- Tue, 17:11: RT @WxStrong: I got this from someone on Facebook, but it's too good to not share 😂 https://t.co/8yPwe72mvg
- Tue, 23:57: Radio Red, romantic comedy by Mark R. Hunter https://t.co/aV2TePqELH via @amazon #writing #RadioRed #romanticcomedy #romance #novel
- Wed, 01:30: Stephen Hawking, physicist who came to symbolize the power of the human mind, dies at 76 https://t.co/wpVDCY2clp
- Wed, 01:31: Stephen Hawking, physicist who came to symbolize the power of the human mind, dies at 76 https://t.co/Aap9Fm4L3D
Shadow of Oz
by Nick Damon
We all know Dorothy Gale of Kansas, although you probably imagine her as a teenage Judy Garland, while I picture her as a blonde eleven year old. (There were all these books, you see, and ... oh, never mind.)
In Shadow of Oz Dorothy is all grown up, and now a drone office worker in New York City (apparently in modern times, which would make her something like 125 years old, but never mind again). She's miserable and pretty much a zombie, and not in a fun way, when one day she gets attacked--by a tree. Then by a murder of crows bent on ... well, murder. Then she's rescued by a man of horseback ... who's made out of clay. The man, not the horse.
|Dorothy Gale of Kansas, as illustrated by John R. Neil. I don't make this crap up.|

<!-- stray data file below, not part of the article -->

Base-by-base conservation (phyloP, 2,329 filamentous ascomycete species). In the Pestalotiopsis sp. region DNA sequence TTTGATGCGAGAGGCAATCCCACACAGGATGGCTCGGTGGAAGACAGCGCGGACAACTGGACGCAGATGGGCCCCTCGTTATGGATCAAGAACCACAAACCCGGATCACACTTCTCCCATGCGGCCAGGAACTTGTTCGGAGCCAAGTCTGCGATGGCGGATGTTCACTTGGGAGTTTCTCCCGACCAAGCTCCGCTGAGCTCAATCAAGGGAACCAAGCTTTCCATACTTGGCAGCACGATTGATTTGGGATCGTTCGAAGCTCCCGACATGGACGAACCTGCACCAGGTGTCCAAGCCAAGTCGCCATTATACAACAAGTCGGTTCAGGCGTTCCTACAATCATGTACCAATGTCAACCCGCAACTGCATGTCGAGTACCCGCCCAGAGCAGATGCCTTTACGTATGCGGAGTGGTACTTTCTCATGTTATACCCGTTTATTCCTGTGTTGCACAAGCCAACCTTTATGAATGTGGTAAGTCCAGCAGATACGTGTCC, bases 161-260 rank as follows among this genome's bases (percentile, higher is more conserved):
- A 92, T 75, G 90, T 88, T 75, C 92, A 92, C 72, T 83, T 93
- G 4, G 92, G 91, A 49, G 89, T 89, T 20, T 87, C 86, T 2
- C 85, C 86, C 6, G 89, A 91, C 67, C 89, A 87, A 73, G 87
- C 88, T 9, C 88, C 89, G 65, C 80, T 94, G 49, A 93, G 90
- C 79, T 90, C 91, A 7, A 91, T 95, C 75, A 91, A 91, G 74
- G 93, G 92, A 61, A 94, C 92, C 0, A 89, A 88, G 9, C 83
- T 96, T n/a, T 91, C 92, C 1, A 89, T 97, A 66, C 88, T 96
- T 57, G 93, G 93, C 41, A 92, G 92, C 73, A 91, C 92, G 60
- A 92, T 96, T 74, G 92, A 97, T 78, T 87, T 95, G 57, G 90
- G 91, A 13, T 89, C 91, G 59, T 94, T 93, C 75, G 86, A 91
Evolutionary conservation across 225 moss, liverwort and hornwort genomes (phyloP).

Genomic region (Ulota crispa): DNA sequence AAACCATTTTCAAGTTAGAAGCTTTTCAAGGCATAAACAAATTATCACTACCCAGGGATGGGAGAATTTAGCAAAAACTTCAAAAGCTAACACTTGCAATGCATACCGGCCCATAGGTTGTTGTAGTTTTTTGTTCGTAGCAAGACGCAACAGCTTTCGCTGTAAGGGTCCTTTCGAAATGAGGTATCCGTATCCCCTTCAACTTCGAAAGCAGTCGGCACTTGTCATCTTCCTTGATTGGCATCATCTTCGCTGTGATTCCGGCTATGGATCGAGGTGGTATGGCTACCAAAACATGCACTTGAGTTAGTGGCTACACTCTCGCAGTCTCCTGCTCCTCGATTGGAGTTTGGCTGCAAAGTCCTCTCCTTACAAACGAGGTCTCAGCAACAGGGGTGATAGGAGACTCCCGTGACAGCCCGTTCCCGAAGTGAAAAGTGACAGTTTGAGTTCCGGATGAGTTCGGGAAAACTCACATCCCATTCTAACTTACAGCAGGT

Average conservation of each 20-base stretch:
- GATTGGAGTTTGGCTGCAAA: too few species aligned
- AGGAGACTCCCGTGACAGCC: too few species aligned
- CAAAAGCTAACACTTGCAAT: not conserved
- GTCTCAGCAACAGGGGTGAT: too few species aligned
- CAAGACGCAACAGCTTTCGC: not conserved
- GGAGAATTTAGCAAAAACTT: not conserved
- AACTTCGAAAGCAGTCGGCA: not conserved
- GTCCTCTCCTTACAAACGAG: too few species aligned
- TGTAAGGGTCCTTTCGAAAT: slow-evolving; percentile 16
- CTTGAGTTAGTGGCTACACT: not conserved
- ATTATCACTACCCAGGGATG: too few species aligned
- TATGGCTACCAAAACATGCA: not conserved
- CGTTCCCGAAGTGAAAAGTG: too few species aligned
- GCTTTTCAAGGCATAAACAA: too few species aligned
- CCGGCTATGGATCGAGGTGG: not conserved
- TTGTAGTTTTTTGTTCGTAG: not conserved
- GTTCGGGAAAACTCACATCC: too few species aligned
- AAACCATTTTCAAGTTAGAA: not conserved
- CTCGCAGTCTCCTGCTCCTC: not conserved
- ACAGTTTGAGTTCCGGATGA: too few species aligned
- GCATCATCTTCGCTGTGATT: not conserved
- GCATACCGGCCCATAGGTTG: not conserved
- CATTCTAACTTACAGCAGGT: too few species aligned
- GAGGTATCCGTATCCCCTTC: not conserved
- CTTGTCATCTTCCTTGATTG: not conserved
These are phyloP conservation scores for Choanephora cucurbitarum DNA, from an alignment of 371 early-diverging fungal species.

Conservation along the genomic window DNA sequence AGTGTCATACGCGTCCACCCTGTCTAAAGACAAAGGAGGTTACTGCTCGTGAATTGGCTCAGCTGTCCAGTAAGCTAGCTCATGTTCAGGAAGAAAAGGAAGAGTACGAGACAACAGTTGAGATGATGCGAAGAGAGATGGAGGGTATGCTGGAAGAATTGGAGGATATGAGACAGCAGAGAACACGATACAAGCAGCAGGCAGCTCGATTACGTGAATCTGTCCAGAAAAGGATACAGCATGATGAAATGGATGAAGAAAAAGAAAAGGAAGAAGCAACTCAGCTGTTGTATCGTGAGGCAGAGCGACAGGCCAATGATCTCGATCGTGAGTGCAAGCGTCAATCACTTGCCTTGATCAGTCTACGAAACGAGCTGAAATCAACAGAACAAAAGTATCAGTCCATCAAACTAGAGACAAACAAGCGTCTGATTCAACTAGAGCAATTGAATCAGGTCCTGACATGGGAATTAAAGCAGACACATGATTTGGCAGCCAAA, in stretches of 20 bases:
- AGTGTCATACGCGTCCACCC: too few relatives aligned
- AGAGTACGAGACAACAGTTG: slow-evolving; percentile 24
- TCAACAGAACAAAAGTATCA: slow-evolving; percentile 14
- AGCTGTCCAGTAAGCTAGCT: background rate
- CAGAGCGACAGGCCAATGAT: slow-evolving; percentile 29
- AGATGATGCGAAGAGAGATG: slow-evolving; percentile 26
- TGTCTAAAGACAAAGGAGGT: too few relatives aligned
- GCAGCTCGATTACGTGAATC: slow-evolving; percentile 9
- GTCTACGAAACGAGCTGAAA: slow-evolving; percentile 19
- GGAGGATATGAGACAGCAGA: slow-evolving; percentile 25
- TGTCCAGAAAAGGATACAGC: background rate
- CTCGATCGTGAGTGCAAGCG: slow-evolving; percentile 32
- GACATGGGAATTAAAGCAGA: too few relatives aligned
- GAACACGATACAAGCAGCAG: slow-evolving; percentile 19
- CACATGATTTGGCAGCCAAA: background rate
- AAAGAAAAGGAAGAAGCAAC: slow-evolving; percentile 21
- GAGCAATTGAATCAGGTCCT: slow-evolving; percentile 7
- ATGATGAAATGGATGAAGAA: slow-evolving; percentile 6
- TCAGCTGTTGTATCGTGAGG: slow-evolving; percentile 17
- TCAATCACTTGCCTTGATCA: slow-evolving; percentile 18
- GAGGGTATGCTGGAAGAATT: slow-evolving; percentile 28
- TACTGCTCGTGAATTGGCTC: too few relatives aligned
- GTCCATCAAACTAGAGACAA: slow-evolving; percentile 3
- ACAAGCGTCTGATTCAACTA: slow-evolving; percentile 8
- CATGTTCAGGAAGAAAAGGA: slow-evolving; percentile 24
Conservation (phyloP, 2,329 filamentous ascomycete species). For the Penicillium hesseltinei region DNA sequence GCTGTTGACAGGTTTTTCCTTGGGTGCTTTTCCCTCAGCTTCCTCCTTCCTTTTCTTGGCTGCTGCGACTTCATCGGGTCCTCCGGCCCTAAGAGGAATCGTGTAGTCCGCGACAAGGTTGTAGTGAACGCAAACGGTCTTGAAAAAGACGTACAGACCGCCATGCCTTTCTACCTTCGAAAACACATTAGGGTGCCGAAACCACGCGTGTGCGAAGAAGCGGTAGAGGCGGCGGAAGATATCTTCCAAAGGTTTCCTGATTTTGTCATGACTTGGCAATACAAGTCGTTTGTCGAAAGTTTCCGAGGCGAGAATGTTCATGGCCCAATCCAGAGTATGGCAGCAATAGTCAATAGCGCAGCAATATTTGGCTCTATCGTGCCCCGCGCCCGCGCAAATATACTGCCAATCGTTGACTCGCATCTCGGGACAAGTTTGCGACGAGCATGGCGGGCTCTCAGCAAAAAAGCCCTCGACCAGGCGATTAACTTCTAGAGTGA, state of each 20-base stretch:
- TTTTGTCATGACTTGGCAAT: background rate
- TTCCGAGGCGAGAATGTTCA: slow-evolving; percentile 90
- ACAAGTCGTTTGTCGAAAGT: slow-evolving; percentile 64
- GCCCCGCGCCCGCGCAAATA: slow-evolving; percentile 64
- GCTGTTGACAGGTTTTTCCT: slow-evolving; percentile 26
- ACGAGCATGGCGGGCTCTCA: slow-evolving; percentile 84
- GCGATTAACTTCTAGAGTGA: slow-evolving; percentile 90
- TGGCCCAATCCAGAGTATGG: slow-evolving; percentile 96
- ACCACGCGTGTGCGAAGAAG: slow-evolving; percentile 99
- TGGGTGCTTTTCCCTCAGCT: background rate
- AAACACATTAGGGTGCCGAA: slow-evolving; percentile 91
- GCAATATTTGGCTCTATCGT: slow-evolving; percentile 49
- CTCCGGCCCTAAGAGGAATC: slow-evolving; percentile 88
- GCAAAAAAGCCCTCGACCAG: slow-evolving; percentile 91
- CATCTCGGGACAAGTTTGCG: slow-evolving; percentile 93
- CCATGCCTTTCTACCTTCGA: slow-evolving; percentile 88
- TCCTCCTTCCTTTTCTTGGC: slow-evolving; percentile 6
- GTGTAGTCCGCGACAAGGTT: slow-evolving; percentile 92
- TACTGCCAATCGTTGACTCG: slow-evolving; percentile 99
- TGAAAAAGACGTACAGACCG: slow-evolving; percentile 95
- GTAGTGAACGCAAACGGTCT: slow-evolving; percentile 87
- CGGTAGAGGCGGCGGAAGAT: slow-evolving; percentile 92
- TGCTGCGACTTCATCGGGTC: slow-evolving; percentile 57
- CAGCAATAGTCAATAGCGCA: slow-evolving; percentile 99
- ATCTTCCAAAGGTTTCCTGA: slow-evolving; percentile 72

Then things get exciting. It seems Dorothy, despite being an outsider, was once ruler of the land of Oz. In her absence the country has been conquered by an old enemy, and to save it she must find her way back, regain her memory, beat the bad guys, and recover a gem called the Ozma that's the heart of Oz, pretty much literally. She'll meet old friends along the way, but boy, do they have their work cut out for them.
Shadow of Oz benefits from a breakneck pace, Indiana Jones style, although it can also be exhausting. While I would have preferred to see more of the book characters I'm fond of, Damon wisely sticks to supporting characters from Baum's first three Oz books, all familiar to those who've watched the MGM version of The Wizard of Oz and Disney's Return to Oz. Many of the later characters have been forgotten by anyone who isn't familiar with the books, and would confuse the casual reader. But I'm going to put them in my own Oz book, anyway! (Baum's fourteen Oz books are in the public domain.)
It's nicely plotted and has some fantastic twists. (Shadow of Oz, not my Oz book--that's not written yet.) It can also be read as a standalone book, which is important to some readers, although there are sequels. Some of the fight scenes seem a little long, but you aren't likely to get bored. Overall the characterization is good, but a romance develops that's totally unreasonable considering the time factor involved. (Although, hey--these things happen in stressful situations.) There's a substantial amount of PG violence, and some stuff might be disturbing to the kiddies. Damon, I suspect, is trying to write for an adult audience while maintaining the wonder of the originals, but it comes off more gritty than wondrous.
Now, as a writer there are a few things that bothered me more than they're likely to bother the casual reader. The story is very active, but there's a lot of passive voice--avoiding that has been drilled into me so much that it stood out. There was a bit too much more telling than showing. But there have been bestsellers that I have the same complaint about, so who am I to say? Overall, I think it's worth a read.